Real Estate News Exchange (RENX)
c/o Squall Inc.
P.O. Box 1484, Stn. B
Ottawa, Ontario, K1P 5P6
Canada: 1-855-569-6300

TOBY winner profile: London City Centre

Consistent improvements over the past five years, with more still to come, helped earn London Cit...

Consistent improvements over the past five years, with more still to come, helped earn London City Centre a The Outstanding Building of the Year (TOBY) Award for buildings ranging from 500,000 to one million square feet from Building Owners and Managers Association (BOMA) of Canada on Sept. 22 as part of its BOMEX 2016 conference and exhibition.

London City CentreThe 42-year-old, 540,785-square-foot complex at 275 Dundas St. and 380 Wellington St. in London, Ont. is owned by Dream Office REIT and managed by Dream Office Management Corporation. Its 23-storey south tower, which was once the city’s highest building, is flanked by a 19-floor north tower.

“We have been quite successful in moving the building from the 20th to the 21st century with technological improvements,” said Kurt Bromhall, who’s been London City Centre’s senior property manager for the past six years.

“I believe what sets us apart is the commitment we have from our on-site staff and management team. We are all involved with finding new ways to be efficient, exploring new avenues that could result in reducing maintenance costs, working smarter, and being an example within the city of showcasing a 40-plus-year-old building that is performing far better than when it was built.”

London City Centre efficiency initiatives

The efficiency transition started half a decade ago with the retrofitting of all air-handling units with energy-efficient motors and installing variable frequency drives that are tied back to the building automation system. Fifty thousand fluorescent tubes were replaced with new lighting four years ago. Management has also invested in solar harvesting and technology.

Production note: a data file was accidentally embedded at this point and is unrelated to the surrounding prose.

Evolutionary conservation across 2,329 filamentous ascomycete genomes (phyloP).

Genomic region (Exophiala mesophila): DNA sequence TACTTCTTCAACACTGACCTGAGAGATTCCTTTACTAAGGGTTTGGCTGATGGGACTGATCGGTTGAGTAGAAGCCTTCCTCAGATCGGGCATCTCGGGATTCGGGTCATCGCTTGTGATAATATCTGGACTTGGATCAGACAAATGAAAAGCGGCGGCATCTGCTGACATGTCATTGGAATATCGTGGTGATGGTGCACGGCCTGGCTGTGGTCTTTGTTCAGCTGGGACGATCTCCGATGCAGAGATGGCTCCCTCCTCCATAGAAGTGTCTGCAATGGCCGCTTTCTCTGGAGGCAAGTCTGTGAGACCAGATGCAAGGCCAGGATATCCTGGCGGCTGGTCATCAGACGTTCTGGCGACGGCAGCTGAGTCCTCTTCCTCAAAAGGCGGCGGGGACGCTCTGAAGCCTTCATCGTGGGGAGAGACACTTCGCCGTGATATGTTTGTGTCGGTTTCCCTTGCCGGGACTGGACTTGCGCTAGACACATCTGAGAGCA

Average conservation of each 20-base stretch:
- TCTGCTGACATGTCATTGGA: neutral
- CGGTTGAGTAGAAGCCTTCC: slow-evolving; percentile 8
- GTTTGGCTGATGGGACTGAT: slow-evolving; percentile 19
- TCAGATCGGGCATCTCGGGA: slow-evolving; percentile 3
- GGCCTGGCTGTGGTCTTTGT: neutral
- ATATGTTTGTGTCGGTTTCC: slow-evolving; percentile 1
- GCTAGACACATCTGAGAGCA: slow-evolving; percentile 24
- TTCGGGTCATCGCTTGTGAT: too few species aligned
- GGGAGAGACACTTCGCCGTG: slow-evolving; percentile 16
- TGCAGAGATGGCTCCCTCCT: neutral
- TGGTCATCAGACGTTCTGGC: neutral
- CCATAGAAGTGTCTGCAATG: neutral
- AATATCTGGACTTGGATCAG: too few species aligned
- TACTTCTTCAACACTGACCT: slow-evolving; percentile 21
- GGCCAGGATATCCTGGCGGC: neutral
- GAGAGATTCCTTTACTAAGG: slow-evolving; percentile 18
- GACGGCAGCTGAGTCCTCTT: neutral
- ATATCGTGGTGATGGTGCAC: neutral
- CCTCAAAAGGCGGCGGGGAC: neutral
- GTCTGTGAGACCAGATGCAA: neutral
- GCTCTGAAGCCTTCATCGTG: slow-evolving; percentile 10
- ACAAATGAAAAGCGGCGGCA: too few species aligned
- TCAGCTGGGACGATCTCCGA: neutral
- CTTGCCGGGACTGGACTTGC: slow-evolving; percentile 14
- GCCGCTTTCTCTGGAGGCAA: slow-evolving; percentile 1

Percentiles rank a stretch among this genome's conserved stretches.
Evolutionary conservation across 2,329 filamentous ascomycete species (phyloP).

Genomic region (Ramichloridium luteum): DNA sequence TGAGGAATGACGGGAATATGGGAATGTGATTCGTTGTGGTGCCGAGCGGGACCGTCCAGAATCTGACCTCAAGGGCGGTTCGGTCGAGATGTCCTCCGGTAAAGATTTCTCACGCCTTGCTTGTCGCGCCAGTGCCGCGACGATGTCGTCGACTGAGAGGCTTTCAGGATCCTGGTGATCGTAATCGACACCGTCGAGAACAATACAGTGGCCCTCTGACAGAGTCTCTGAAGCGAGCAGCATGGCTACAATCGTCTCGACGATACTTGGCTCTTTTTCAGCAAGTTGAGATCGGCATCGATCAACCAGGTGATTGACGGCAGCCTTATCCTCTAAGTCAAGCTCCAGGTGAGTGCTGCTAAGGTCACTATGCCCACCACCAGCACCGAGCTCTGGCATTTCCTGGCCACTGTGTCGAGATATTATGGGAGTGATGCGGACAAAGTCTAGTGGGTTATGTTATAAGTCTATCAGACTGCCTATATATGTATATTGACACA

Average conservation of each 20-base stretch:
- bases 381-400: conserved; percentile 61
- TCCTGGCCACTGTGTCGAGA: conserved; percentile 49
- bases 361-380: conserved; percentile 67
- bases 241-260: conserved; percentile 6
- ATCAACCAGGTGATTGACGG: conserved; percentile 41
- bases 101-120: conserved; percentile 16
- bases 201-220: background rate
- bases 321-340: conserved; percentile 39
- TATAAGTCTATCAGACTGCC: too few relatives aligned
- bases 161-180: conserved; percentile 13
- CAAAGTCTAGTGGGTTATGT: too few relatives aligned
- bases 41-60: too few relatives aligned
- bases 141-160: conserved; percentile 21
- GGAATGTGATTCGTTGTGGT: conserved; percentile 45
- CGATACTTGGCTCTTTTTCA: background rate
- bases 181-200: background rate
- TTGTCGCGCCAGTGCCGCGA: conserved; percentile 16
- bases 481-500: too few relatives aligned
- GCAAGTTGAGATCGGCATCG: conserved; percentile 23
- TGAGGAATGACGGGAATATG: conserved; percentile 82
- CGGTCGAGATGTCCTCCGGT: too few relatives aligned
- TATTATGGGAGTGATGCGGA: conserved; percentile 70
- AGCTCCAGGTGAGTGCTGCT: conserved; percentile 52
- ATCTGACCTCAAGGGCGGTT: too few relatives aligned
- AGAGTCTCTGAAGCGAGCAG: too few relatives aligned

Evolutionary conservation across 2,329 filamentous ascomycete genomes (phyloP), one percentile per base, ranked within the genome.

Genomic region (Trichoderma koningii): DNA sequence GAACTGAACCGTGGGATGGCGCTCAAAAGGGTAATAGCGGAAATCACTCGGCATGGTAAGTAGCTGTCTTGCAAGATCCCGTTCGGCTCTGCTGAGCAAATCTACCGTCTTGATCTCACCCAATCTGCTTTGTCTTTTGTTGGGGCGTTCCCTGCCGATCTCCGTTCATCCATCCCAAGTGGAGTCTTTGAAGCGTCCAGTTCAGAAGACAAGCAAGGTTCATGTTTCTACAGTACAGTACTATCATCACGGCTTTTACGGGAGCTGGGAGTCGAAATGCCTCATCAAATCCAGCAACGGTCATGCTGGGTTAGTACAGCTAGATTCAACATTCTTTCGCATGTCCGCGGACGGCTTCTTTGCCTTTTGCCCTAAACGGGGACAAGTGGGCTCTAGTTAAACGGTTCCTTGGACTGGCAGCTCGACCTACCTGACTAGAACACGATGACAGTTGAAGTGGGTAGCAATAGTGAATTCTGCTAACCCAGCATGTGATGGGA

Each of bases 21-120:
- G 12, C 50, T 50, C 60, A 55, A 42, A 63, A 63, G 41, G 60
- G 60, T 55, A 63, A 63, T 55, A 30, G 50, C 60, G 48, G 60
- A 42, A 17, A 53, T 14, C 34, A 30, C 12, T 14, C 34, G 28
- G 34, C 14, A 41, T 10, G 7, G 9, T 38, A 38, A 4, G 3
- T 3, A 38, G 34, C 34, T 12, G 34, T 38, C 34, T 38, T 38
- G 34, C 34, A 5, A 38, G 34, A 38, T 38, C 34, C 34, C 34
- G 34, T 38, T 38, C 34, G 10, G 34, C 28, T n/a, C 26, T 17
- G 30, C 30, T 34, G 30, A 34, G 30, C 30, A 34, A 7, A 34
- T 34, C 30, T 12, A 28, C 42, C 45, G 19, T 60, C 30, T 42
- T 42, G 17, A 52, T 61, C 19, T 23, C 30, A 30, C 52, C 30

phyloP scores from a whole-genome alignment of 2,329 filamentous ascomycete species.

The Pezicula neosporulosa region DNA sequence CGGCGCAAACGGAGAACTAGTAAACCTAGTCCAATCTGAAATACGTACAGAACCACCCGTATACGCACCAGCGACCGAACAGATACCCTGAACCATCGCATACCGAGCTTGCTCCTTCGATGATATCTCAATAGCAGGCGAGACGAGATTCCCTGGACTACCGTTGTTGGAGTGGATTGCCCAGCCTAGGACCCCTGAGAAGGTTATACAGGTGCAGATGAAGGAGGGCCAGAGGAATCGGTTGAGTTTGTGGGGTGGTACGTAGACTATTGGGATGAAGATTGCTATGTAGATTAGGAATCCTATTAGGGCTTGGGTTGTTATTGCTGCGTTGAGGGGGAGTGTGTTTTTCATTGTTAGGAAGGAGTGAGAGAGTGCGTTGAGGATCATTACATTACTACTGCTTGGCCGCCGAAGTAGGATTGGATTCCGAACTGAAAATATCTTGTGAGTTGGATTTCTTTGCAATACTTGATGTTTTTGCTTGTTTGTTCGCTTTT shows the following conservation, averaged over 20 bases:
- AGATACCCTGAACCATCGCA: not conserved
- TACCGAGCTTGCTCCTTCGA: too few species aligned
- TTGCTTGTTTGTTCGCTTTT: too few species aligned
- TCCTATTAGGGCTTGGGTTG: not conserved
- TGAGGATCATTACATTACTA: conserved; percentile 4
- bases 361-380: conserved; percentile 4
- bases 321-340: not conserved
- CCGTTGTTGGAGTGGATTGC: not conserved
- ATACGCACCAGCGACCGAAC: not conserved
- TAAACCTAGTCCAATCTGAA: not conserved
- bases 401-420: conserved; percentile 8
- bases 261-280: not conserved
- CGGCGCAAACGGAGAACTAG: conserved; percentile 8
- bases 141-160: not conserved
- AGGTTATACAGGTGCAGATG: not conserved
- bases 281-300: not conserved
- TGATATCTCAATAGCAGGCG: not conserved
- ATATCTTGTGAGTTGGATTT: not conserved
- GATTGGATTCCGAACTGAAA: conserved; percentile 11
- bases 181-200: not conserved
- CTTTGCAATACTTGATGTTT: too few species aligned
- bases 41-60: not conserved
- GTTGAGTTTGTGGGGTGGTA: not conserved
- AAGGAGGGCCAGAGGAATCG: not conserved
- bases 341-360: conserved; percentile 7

Dream replaced 3,910 single-glazed windows with low-emissivity argon double-glazed windows and painted the entire exterior structure with elastomeric exterior paint to seal London City Centre over the past year. It has also replaced its original pump systems with high-efficiency units that are tied back to the building automation system for total environmental control.

London City Centre recently installed an internal bicycle compound and a shower facility to encourage tenants to cycle to work.

“Our next batch of projects for 2018 includes replacement of all of our exterior entrances, continuing with the replacement of faucets and toilets with hands-free units, and replacing main floor ceiling lights with LEDs,” said Bromhall.

Waste diversion and official recognition

London City Centre has increased its waste diversion rate from 26 per cent to 85 per cent in four years by implementing a comprehensive recycling program that includes organic and electronic waste, cardboard, batteries, paper shredding, metals and air-handling filters.

“We receive total buy-in from our tenants in order for this to be successful,” said Bromhall.

These environmental measures have led to London City Centre being recognized by several organizations. It was ISO 14001-certified in 2011. It won the Mayor’s Sustainability Energy Council award for its significant reduction in electricity use, as nominated by London Hydro, in 2015. London City Centre received a BOMA BEST Platinum certification earlier this year in addition to its TOBY Award.

“Recognition among our peers is extremely important to our group,” said Bromhall. “We pride ourselves in our accomplishments, our place in the community and how we are perceived as leaders in environmental and sustainability leadership.”

Charitable and community endeavours

London City Centre management and tenants support numerous charities and community initiatives throughout the year. Among those benefiting are heart, stroke, cancer and animal organizations. There are also blood, food and toy drives as well as participation in a spring downtown clean-up effort and Tim Horton’s Camp Day in June.

“The main highlight is the annual repelling challenge of going down our south tower 300 feet,” said Bromhall. “We raised $165,000 for Make-A-Wish and are the highest contributor for them in their fundraising initiatives.”

Industry Events